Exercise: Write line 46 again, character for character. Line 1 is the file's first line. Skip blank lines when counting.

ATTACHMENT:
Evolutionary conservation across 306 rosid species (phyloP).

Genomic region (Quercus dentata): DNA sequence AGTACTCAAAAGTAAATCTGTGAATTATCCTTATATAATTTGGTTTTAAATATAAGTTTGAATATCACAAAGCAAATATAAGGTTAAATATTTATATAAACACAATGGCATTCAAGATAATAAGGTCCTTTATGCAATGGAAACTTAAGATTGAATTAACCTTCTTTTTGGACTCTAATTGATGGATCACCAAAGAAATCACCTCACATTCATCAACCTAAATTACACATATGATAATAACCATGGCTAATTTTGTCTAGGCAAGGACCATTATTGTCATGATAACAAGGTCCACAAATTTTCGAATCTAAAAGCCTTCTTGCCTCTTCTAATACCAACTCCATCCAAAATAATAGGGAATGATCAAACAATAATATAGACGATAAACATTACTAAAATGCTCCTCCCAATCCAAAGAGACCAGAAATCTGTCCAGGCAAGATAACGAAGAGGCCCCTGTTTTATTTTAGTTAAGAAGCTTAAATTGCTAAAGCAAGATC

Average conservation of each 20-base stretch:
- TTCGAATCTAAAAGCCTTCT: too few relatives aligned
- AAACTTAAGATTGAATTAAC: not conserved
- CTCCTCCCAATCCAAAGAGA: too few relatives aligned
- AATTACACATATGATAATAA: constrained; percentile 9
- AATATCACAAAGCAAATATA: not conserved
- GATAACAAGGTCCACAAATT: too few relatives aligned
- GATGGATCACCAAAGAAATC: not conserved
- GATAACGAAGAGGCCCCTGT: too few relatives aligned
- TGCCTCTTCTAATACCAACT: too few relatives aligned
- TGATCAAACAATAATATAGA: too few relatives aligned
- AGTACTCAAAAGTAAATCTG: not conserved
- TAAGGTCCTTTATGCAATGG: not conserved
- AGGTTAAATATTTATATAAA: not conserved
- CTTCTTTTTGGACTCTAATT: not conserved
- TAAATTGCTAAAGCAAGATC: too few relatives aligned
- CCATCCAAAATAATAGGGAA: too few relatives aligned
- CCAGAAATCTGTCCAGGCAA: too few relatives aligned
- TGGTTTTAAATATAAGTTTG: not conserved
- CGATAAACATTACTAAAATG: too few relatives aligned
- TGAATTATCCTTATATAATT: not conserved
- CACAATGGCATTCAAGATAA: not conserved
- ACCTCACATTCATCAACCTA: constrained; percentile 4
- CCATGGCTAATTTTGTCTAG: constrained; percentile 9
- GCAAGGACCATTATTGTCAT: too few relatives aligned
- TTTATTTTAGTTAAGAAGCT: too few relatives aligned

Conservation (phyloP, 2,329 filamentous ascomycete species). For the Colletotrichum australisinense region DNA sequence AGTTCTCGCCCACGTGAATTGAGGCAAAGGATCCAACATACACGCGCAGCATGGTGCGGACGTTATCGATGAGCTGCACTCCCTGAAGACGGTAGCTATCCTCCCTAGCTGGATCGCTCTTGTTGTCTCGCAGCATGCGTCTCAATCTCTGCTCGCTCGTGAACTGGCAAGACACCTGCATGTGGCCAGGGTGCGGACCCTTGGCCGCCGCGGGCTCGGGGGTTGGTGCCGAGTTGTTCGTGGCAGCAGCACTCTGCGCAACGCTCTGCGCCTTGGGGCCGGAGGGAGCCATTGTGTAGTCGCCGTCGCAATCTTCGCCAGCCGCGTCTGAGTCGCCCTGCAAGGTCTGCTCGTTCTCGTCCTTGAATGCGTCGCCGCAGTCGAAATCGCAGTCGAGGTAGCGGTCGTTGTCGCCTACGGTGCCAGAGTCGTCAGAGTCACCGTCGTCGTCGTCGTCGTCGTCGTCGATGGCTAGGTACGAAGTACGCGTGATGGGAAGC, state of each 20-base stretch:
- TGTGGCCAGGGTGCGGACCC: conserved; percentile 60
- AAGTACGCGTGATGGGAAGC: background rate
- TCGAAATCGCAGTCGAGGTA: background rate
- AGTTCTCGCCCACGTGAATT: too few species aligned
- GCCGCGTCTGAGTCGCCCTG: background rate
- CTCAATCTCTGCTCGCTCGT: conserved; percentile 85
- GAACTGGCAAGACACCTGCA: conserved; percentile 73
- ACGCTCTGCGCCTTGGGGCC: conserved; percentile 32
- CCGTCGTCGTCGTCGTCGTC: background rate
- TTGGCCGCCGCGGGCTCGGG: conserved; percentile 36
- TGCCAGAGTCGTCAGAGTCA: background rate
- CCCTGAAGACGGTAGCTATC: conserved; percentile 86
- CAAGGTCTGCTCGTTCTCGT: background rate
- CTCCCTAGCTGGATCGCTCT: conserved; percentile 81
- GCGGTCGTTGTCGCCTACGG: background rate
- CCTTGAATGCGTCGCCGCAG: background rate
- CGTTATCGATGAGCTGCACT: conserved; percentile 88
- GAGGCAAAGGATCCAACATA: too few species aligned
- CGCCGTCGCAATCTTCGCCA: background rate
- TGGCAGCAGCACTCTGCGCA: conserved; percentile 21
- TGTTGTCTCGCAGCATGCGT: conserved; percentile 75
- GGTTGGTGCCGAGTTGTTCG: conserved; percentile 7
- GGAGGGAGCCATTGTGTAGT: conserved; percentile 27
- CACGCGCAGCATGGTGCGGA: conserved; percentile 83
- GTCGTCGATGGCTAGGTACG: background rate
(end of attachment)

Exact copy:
- CGTTATCGATGAGCTGCACT: conserved; percentile 88